In this article I will touch upon two aspects of status when it comes to street photography: 1) Status via cameras/equipment, and 2) Status via social media:

On Criticism and Street Photography

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Photos in this article are from my Gallo Boxing Series in Michigan. You can see all the GoPro POV videos on YouTube here.

“To try to please everybody is to please nobody” – Publilius Syrus

For those of you who follow my blog (or even worse, my YouTube channel) know that I have a lot of critics. Many people often ask how I deal with the criticism. I’ve had some people tell me that I must have a thick skin, and commend me for it.

However in reality, I actually have very thin skin, and when people do criticize me, it hurts me a lot.

In Praise of Slowness in Street Photography

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Tucson, Arizona. 2013

Photos in this article are from my road trip from Michigan to California.

One thing I hate about the modern world is our addiction to speed. We want everything to be done faster, more efficiently, and better optimized. We are frustrated when we are loading up a website on our smartphones and it takes longer than a few seconds. We hardly have the patience to cook anymore, so we just pop something in the microwave. We then inhale our food in a few seconds so we can get back to work and be more “productive.”

Why I Killed Street Photography

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Photo by A.G. DeMesa

Eric’s Note: This guest article is written by A.G DeMesa— a street photographer based in Manila.

A.G.: What is street photography for me?

Surely it isn’t the mundane. Nothing gets more mundane than a 16 year old’s meal taken over Instagram. It’s not about capturing history or the little human acts because you will just be beaten by the lens of an experienced journalist. How about the perfection of form and the elements like rhythm, texture, layers, lines and others? Well, can’t photography stand on its own two feet and not rely on the concepts of painting?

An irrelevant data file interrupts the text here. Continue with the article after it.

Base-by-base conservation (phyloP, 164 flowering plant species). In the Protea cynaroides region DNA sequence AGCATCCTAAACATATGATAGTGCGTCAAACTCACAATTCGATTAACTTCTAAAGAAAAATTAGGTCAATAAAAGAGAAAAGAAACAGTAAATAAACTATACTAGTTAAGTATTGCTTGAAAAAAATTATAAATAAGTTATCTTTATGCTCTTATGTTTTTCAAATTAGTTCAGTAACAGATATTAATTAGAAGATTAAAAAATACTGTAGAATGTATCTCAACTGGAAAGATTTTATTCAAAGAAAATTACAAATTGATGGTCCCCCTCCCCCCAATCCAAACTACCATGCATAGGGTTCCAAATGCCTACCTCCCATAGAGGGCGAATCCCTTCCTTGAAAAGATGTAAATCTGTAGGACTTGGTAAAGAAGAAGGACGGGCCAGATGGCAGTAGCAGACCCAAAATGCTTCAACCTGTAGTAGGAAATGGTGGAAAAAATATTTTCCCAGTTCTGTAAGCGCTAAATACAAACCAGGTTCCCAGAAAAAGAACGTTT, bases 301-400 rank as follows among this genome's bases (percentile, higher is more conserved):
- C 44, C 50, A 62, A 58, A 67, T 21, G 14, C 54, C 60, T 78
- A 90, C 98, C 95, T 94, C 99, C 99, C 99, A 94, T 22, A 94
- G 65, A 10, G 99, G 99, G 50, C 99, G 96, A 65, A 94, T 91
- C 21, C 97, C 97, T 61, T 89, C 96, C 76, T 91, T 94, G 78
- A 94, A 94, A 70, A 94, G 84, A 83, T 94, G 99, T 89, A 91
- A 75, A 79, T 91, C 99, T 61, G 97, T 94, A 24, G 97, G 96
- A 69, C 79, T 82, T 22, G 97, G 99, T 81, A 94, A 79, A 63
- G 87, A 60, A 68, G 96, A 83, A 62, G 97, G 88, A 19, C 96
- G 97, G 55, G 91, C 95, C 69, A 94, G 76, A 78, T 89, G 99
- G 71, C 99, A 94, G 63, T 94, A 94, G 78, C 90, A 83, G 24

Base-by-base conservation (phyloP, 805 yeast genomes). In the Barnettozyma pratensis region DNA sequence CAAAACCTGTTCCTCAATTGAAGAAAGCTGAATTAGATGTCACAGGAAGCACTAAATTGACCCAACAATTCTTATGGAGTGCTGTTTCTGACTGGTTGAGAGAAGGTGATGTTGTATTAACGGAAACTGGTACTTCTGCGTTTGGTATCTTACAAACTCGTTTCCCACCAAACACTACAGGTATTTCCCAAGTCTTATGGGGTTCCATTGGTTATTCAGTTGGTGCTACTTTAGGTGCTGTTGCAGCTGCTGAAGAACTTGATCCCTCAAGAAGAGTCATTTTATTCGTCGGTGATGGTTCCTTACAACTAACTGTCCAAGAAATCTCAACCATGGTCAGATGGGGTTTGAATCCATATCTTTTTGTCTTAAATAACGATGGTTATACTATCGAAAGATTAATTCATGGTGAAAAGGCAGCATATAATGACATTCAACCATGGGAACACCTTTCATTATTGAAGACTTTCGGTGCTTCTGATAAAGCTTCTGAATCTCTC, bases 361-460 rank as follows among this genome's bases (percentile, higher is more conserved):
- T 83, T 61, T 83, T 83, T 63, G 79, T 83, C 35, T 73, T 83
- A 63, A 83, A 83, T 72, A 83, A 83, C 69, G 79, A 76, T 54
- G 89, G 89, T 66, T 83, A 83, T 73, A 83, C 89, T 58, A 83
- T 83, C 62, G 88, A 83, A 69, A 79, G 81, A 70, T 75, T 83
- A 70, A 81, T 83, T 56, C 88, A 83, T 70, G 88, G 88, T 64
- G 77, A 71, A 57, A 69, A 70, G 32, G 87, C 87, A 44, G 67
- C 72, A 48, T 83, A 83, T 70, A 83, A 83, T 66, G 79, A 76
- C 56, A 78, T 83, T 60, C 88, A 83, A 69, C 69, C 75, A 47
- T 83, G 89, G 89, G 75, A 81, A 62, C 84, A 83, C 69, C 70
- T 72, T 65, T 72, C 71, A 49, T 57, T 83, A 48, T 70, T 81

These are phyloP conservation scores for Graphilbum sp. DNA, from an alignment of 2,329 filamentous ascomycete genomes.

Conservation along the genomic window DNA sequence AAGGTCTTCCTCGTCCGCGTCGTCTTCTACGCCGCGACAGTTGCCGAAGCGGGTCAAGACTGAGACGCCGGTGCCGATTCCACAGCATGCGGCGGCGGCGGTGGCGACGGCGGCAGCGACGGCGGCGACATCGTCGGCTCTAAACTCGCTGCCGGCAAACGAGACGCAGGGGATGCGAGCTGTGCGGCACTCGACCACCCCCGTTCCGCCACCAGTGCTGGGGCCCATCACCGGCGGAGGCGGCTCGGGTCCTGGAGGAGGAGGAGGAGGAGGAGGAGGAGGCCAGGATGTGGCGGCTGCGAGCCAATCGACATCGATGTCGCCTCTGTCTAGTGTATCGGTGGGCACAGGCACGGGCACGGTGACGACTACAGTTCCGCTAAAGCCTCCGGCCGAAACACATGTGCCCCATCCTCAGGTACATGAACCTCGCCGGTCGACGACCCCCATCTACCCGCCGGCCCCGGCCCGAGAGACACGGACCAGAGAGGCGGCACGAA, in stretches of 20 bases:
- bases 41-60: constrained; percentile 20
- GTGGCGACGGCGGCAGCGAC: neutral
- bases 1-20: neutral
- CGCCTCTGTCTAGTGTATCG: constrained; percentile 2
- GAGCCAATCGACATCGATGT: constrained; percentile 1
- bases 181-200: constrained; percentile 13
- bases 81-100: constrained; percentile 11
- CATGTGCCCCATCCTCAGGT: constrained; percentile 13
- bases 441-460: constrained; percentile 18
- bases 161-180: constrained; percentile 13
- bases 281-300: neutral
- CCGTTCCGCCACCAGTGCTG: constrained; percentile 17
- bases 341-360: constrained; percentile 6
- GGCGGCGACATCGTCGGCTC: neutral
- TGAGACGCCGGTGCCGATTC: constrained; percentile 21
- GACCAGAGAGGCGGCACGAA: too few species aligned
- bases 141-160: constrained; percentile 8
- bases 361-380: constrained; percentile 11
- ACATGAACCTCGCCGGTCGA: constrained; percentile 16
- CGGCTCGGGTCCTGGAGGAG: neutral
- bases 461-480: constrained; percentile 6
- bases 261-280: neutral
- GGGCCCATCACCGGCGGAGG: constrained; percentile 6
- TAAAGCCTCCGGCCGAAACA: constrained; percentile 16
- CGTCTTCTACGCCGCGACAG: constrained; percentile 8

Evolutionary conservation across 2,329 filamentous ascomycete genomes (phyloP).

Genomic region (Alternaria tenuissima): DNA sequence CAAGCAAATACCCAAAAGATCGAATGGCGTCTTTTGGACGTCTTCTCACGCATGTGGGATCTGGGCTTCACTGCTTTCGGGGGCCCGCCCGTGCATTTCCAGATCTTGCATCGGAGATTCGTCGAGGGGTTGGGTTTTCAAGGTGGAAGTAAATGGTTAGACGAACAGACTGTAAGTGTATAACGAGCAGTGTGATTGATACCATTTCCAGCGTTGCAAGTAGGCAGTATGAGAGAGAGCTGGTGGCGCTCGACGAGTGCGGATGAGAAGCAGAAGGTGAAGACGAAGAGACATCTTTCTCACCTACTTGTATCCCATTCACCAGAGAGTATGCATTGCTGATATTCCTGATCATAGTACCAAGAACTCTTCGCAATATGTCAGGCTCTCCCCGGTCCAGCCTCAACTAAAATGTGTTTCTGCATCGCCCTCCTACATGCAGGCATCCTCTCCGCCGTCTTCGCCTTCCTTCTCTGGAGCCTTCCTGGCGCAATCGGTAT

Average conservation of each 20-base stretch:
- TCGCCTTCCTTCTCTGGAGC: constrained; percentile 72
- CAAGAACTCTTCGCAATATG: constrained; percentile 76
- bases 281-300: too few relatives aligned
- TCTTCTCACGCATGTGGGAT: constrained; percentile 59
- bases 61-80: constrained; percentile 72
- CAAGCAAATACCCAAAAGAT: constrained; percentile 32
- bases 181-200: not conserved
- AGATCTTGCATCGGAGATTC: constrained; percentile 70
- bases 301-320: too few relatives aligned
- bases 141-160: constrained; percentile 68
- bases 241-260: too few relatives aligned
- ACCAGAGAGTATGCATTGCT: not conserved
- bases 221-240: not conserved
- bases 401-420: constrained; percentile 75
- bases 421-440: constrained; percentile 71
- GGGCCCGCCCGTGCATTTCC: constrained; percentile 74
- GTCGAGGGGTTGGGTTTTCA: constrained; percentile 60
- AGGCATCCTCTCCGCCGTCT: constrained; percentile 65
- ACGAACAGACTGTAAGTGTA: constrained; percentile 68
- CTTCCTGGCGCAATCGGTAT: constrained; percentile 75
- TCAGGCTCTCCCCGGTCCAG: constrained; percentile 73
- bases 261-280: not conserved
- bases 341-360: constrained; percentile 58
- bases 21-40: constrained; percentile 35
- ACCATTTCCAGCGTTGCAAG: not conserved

So I killed my street photography. I murdered it because I became obsessed with making sure everything aligned together. I was mulling over the small details that should be present. I was looking out for the lines that should converge. I had to find the layers that will highlight the human or non human elements. I lost sight of what is important in photography: Seeing. I was doing photography and being a slave to what it means to photograph. There was no flow and joy in it for me anymore.

On Jealousy and Street Photography

Downtown LA, 2014
Downtown LA, 2014

The other night before I went to sleep, I was reading a book on my iPad and then wanted to post an inspirational quote onto Facebook. So I logged into Facebook, shared the quote– and suddenly got sucked into the news feed. I started scrolling through the activity of all my friends– and started to feel pretty down. It seemed that all the other photographers I follow online are doing things much more exciting than me: they are traveling to places I have always wanted to, are doing big exhibitions, publishing photography books of their own, and doing interviews for big-shot media companies.

As I kept scrolling through my news feed and clicking around– I started to feel sick in my stomach. What am I doing here sitting on my ass here in Berkeley– and not achieving as much as these other people? After all, I work hard in my photography, in my blog, making connections, and all that jazz.

I then caught myself: I was being jealous. Jealous of the success of other photographers– and not being satisfied with what I had.